Fundamentals of Bacterial and Viral Genetics

  • Edward A. Birge

Abstract

Before beginning the formal study of bacterial and viral genetics, it is important to have a clear understanding of the fundamentals of microbial cell structure and of basic viral processes. This chapter provides a brief review of cell anatomy and genetic terminology and processes with respect to bacteria, yeast, and viruses. More detailed coverage of major genetic processes is provided in later chapters. However, these summaries are essential for understanding some of the experiments presented in the next few chapters.

Keywords

Prokaryotic Cell Genome Equivalent Haploid Cell Bacterial Chromosome Phage Infection 
These keywords were added by machine and not by the authors. This process is experimental and the keywords may be updated as the learning algorithm improves.

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References

General

  1. Birge, E.A. (1992). Modem Microbiology: Principles & Applications. Dubuque, I A: William C. Brown. (A good source of information for persons wanting more background in microbiology.)Google Scholar
  2. Brock, T.D. (1990). The Emergence of Bacterial Genetics. Cold Spring Harbor, NY: Cold Spring Harbor Laboratory Press. (Historical review of the field.)Google Scholar
  3. Demerec, M., Adelberg, E.A., Clark, A.J., Hartman, P.E. (1966). A proposal for a uniform nomenclature in bacterial genetics. Genetics 54:61–76.PubMedGoogle Scholar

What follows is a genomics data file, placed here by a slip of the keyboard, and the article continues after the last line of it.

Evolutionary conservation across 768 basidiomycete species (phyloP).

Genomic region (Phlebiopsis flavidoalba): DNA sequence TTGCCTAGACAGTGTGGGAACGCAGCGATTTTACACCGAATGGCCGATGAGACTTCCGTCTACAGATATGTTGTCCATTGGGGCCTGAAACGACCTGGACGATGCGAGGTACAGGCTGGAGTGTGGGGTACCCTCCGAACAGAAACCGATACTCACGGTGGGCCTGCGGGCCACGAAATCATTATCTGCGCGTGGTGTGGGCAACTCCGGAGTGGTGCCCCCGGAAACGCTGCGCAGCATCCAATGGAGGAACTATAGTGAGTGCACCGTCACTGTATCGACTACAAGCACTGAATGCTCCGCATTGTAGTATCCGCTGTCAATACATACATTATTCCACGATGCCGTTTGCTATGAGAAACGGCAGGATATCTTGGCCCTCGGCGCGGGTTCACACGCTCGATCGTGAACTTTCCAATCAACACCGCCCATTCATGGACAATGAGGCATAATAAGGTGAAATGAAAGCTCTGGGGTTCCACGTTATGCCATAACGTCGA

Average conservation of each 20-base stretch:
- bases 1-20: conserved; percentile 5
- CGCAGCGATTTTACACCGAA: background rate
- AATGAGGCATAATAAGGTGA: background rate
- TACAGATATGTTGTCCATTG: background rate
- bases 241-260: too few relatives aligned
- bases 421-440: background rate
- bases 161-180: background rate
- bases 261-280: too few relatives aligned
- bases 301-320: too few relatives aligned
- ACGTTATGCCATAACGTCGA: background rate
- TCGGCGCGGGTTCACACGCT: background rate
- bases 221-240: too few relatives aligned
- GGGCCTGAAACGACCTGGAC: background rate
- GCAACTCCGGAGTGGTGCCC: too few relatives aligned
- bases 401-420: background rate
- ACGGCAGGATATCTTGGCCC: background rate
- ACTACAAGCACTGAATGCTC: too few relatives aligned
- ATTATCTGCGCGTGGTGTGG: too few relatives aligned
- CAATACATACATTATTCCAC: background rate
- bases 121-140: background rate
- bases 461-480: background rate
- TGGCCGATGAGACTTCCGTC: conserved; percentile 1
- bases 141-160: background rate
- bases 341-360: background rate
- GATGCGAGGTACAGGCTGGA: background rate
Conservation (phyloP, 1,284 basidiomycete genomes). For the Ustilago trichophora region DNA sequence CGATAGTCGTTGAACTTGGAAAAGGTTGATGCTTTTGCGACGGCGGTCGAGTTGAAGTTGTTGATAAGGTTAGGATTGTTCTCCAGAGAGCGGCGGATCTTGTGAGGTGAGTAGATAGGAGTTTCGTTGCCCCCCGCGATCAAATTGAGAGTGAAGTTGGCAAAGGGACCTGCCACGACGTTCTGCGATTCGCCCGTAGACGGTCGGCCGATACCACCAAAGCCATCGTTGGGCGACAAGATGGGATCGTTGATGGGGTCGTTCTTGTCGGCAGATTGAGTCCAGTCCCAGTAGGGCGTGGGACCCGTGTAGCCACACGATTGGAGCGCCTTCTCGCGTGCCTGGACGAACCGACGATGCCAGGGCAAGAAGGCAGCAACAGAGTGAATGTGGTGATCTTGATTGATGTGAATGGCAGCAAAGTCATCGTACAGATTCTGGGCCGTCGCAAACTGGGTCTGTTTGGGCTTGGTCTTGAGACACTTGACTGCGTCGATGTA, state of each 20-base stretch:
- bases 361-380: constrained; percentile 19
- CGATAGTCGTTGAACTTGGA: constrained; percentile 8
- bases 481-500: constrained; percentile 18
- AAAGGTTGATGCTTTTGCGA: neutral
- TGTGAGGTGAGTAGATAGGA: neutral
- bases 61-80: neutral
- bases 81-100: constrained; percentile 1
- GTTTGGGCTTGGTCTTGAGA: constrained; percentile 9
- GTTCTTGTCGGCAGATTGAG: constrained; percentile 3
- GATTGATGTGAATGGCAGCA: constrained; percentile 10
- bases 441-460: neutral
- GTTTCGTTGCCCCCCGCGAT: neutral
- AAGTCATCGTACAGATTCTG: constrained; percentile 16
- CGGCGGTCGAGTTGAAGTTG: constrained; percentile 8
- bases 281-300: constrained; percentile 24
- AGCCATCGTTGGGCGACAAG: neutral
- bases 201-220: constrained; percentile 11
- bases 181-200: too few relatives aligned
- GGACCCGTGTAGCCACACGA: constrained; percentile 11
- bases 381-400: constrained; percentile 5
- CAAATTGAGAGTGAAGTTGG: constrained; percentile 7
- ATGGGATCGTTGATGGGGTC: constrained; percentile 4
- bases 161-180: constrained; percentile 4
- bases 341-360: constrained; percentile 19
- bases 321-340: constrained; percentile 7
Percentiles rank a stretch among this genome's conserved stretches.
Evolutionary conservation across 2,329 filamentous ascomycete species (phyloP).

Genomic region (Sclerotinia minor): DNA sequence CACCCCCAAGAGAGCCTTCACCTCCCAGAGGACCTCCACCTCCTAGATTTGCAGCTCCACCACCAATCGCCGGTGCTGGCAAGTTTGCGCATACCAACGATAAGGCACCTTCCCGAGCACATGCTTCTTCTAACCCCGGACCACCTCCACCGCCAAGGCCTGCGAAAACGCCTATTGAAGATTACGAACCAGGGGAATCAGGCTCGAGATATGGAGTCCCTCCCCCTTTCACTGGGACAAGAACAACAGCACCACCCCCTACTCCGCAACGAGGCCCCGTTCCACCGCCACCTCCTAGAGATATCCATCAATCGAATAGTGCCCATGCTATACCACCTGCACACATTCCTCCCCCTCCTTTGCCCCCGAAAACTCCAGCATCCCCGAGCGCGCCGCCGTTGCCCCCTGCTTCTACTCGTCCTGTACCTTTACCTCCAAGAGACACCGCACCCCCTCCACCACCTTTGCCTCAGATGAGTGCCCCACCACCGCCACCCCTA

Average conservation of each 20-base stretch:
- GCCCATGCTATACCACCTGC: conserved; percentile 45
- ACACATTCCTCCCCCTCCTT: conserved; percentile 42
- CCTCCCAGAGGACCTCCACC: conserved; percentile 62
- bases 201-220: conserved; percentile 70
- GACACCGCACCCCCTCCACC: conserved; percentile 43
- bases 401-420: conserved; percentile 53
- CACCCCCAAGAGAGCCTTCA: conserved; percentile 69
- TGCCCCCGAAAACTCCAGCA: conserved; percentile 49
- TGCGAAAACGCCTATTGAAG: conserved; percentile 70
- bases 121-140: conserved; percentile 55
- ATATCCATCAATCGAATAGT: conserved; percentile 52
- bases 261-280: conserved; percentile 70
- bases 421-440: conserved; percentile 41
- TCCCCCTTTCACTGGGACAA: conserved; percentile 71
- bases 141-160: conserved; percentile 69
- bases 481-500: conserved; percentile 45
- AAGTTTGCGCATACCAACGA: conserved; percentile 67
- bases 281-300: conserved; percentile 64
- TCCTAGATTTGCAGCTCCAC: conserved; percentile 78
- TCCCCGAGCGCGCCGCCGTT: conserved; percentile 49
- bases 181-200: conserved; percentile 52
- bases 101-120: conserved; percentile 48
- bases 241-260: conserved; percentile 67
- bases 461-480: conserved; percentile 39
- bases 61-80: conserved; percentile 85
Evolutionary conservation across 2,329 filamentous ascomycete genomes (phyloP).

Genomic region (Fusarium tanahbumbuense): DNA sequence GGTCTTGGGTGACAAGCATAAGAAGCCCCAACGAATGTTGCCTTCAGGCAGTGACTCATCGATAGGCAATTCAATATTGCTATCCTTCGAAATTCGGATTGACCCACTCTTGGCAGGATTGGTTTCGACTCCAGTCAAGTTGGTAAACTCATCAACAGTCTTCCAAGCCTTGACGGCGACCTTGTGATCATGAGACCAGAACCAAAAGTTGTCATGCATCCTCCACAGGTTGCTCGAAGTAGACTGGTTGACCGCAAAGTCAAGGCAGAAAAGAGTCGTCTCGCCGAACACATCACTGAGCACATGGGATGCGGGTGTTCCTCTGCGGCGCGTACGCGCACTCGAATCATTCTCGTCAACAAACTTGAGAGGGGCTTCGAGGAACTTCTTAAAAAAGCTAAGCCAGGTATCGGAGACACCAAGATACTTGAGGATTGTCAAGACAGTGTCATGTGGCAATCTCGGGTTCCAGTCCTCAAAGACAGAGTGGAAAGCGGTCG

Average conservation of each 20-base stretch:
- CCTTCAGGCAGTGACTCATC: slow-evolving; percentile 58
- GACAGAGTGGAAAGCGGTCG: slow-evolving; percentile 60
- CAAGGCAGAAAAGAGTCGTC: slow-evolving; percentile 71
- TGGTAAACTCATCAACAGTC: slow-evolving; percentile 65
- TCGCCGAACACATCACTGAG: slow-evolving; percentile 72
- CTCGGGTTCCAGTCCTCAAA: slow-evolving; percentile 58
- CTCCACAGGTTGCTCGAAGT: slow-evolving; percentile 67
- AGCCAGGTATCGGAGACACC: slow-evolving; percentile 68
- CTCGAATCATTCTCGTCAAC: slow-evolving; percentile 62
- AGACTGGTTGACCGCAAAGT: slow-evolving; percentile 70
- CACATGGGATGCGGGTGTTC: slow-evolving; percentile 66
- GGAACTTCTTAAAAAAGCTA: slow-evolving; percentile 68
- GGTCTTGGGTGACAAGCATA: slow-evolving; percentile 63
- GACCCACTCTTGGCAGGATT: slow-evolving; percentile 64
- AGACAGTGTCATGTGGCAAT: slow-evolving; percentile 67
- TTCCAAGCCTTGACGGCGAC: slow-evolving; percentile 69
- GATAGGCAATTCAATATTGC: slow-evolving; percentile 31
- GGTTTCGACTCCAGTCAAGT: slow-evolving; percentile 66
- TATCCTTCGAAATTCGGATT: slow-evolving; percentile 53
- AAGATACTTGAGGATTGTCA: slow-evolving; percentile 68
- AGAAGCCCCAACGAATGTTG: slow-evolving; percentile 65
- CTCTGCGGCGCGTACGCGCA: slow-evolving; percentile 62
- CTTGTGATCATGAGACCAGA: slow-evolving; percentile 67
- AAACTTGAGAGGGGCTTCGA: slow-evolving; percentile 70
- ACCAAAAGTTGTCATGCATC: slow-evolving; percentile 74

4. Lederberg, J. (1987). Genetic recombination in bacteria: A discovery account. Annual Review of Genetics 21:23–46.PubMedCrossRefGoogle Scholar
  5. Schaechter, M. (1990). The bacterial equivalent of mitosis, pp. 313–322. In: Drlica, K., Riley, M. (eds.), The Bacterial Chromosome. Washington, D.C.:American Society for Microbiology. (A brief overview of recent experimental results.)Google Scholar
  6. Thaler, D.S., Roth, J.R., Hirschbein, L. (1990). Imprinting as a mechanism for the control of gene expression, pp. 445–456. In: Drlica, K., Riley, M. (eds.), The Bacterial Chromosome. Washington, D.C.: American Society for Microbiology. (A discussion of the behavior of diploid bacterial cells.)Google Scholar

Specialized

  1. Akamatsu, T., Sekiguchi, J. (1987). Genetic mapping by means of protoplast fusion in Bacillus subtilis. Molecular and General Genetics 208:254–262.CrossRefGoogle Scholar
  2. Lévi-Meyrueis, C, Sanchez-Rivas, C. (1984). Complementation and genetic inactiva-tion: Two alternative mechanisms leading to prototrophy in diploid bacterial clones. Molecular and General Genetics 196:488–493.PubMedCrossRefGoogle Scholar
  3. Shapiro, L. (1993). Protein localization and asymmetry in the bacterial cell. Cell 73: 841–855. (Although the main text of this review article is not relevant to this chapter, the article begins with an excellent review of cell division processes in bacteria and yeast.)PubMedCrossRefGoogle Scholar
  4. Winker, S., Woese, CR. (1991). A definition of the domains Archaea, Bacteria and Eucarya in terms of small subunit ribosomal RNA characteristics. Systematic and Applied Microbiology 14:305–310.PubMedCrossRefGoogle Scholar

Copyright information

© Springer Science+Business Media New York 1994

Authors and Affiliations

  • Edward A. Birge
    • 1
  1. 1.Department of MicrobiologyArizona State UniversityTempeUSA

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